Every year in late November you feel a knot in your stomach. It nags, it distracts, maybe it even keeps you awake at night. But there’s no putting it off. You dig out the dusty case, undo the latch and hear the foreboding creak of the hinge, and behold your neglected, vengeful piccolo trumpet.
Does this sound familiar? For a lot of people, Messiah season is the only time that the piccolo trumpet gets attention in the practice room. No wonder the results are often less than what we might like. The piccolo is like the scary dog next door when you were a kid: terrifying when encountered only fleetingly, but a great friend once you get to know each other.
Once you accept that the piccolo trumpet is a real instrument just like your C trumpet and begin to treat it as such, rather than a toy that by its very nature feels bad and sounds tinny, real progress can begin. Most things don’t change much from playing big horns, like technical facility, articulation, and musicianship; but sound production, which is always the highest priority, needs to be calibrated for the smaller instrument. Sure, we often draw on different styles of playing on piccolo than we do on big trumpets, but there’s no essential difference in how those styles would be applied on either horn. One other thing we need to do on the piccolo is make sure we’re able to play in tune in all keys, something that is often overlooked.
We can address production on the piccolo the same way we do on big horns. Most people will be playing a smaller mouthpiece on piccolo than they usually do, so it’s best to start with mouthpiece buzzing to get comfortable with the different interface. Make sure to buzz the entire range of the instrument, which means on the piccolo that you’ll eventually be going well above the break on the mouthpiece around high D or so. Get used to working through it, smoothing it out. Next, I like to do some Stamp or Cichowicz exercises, making sure to get comfortable in the pedal register of the instrument. I haven’t yet figured out how to make pedal notes on the piccolo trumpet sound palatable, but they’re a great way to find a free, resonant vibration of your lips in the smaller mouthpiece.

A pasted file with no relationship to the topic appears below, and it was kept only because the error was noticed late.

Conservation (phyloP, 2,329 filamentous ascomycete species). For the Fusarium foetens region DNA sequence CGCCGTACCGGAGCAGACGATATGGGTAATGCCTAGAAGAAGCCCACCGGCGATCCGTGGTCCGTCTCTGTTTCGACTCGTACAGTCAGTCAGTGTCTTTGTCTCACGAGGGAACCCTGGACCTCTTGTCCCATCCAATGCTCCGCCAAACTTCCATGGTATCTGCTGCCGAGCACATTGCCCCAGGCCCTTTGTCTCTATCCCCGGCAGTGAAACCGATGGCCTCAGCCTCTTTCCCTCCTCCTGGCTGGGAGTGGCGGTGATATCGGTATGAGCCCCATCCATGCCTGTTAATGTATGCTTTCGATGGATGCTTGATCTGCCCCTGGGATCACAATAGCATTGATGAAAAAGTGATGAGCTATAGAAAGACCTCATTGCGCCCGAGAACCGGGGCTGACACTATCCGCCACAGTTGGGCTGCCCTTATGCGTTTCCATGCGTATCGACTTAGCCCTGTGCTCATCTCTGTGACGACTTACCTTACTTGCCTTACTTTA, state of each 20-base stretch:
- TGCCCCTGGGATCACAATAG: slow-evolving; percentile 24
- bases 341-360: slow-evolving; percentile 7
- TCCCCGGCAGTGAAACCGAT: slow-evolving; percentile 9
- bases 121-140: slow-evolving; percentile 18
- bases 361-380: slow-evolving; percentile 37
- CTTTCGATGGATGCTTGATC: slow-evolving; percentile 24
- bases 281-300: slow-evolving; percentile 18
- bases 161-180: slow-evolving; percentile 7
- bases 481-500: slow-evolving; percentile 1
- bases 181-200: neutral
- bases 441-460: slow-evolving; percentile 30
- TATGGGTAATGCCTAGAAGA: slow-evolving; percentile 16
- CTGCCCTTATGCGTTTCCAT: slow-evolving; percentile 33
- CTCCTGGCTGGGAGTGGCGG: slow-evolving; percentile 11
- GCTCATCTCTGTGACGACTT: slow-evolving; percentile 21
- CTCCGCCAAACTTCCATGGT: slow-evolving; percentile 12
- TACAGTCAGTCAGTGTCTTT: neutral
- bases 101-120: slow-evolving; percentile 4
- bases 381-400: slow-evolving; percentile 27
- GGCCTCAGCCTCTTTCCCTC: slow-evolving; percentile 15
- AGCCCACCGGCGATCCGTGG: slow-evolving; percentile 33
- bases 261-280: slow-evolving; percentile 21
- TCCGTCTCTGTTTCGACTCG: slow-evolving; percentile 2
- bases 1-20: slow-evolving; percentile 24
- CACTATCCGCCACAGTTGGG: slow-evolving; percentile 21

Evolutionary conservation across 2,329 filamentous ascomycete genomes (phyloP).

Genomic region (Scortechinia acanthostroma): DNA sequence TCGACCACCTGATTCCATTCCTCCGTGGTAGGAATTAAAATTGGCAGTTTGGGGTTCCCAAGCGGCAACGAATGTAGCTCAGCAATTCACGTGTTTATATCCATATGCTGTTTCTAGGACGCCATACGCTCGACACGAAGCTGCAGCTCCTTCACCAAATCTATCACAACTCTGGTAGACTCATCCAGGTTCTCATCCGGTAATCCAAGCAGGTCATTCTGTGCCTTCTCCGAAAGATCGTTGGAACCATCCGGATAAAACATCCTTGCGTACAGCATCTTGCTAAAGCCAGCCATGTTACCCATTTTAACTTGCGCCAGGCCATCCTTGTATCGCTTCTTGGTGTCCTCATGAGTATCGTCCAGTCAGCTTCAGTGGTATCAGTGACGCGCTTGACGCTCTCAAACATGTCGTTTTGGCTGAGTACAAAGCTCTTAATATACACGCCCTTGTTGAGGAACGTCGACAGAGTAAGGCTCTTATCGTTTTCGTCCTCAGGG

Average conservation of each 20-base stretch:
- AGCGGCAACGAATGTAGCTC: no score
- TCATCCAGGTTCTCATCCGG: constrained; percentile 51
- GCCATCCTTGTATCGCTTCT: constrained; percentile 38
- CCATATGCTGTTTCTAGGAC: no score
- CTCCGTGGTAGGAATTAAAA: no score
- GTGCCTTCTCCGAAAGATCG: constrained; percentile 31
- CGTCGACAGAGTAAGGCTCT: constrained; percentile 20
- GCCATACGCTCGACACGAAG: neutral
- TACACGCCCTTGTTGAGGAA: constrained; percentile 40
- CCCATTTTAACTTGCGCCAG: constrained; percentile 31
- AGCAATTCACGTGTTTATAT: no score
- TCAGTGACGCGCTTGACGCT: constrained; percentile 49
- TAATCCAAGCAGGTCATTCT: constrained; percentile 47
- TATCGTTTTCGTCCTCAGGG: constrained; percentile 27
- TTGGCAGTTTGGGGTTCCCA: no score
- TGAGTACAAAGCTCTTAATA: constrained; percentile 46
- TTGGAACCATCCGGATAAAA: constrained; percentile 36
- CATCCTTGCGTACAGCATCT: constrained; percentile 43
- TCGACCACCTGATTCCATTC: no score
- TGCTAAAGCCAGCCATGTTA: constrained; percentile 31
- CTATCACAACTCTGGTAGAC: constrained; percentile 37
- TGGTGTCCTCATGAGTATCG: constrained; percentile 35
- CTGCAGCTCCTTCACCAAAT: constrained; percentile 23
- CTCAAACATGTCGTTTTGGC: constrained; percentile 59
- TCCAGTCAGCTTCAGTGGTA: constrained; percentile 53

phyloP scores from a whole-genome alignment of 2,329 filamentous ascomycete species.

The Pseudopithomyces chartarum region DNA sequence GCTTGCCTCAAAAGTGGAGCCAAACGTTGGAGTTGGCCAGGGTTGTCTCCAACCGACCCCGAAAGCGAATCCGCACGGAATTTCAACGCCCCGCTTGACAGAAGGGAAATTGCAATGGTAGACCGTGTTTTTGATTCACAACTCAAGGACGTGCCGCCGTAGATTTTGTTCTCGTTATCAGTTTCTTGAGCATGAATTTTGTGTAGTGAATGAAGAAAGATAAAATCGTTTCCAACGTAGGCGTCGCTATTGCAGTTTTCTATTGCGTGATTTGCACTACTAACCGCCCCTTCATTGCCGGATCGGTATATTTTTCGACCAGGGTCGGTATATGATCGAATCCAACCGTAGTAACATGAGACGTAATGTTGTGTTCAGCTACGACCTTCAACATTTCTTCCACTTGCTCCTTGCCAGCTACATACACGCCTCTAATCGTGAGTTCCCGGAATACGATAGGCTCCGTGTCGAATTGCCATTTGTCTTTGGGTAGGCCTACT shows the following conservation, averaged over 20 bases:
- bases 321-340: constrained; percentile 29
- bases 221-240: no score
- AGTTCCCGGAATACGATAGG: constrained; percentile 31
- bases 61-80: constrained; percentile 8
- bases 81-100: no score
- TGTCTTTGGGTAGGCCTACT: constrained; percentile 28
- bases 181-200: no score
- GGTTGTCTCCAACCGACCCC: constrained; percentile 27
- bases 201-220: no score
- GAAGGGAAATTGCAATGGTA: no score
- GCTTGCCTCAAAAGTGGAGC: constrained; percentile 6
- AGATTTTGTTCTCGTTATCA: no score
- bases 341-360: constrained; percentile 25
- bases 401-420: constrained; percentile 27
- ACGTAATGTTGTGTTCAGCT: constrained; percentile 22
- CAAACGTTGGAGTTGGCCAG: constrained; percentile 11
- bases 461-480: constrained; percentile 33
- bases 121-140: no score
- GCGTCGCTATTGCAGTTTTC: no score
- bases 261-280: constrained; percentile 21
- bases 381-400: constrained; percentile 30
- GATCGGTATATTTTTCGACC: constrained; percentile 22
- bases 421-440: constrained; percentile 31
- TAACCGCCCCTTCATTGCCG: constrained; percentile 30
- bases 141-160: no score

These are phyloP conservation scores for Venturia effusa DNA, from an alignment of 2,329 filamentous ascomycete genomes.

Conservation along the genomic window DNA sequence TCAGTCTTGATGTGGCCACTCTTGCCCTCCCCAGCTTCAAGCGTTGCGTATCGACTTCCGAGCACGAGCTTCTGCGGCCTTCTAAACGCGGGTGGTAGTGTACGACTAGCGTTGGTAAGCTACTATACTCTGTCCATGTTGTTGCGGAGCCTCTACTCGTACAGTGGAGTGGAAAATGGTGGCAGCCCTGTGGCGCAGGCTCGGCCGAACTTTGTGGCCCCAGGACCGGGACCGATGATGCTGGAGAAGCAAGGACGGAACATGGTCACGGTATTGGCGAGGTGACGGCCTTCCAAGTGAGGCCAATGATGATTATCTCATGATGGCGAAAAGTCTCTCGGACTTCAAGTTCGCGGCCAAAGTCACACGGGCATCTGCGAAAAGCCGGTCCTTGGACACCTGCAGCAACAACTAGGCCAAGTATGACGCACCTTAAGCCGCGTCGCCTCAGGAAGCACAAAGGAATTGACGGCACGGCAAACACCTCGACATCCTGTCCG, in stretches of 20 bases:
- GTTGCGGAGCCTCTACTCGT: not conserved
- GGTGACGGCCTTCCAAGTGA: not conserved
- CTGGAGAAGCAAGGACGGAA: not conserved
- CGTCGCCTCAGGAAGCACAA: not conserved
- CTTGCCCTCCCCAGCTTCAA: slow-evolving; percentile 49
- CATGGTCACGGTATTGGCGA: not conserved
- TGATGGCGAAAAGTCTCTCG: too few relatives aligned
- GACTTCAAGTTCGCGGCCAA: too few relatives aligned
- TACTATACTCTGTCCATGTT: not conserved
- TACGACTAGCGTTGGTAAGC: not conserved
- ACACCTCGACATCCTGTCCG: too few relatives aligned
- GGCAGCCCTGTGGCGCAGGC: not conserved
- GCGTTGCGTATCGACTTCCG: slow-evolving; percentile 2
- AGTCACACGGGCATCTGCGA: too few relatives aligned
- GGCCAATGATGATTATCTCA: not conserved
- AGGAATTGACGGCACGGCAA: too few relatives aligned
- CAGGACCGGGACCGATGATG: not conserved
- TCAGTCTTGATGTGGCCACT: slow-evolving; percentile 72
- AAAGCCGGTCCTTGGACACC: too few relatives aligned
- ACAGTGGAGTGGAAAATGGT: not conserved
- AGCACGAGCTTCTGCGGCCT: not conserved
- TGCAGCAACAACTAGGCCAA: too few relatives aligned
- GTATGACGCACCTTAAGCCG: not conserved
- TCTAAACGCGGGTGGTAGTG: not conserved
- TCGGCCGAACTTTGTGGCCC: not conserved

Many of the exercises we frequently think of for big horns don’t transfer well to the piccolo. One exception is the book of 70 Little Studies by Clodomir, many of which can be adjusted to fit the piccolo, though given this treatment many become quite difficult. My very favourite resource is Chris Gekker’s 15 Studies for Piccolo Trumpet, which contains not only Clarke-style exercises in every key tailored specifically for the piccolo, but insightful and well-written text on most aspects of piccolo playing. Phil Collins has written a book of etudes for piccolo practice as well. Many baroque pieces are simple or well-known enough to make good practice material too.
We’re usually required to play the piccolo either in the baroque style, or in a powerful orchestral manner, think Rite of Spring or Bolero. The demands are very different, but luckily practicing those two different styles make for a well-balanced diet on the instrument.
I know a lot of people think otherwise, but for me it’s very important for me to practice the piccolo trumpet every day. I like to touch on it at the end of my first session of the day, and most days I try to come back to it for part of a second session. When I started on the job, I found my playing in general improved by leaps and bounds, but whenever I needed to play piccolo I felt like it hadn’t improved at all. No wonder, I hadn’t been practicing it to keep the quality level with everything else. Since I got in the habit of picking it up, it has caught up with the rest of my playing, and sometimes I even think of it as a strength.
Finally, another benefit of playing picc every day is that I find it helps me be more comfortable in the upper register on my big trumpets. Playing high is a big part of my job, not to mention something on most trumpet players’ minds. When I can improve several critical areas at the same time I know that I'm doing high-value practice, and that's always something to shoot for.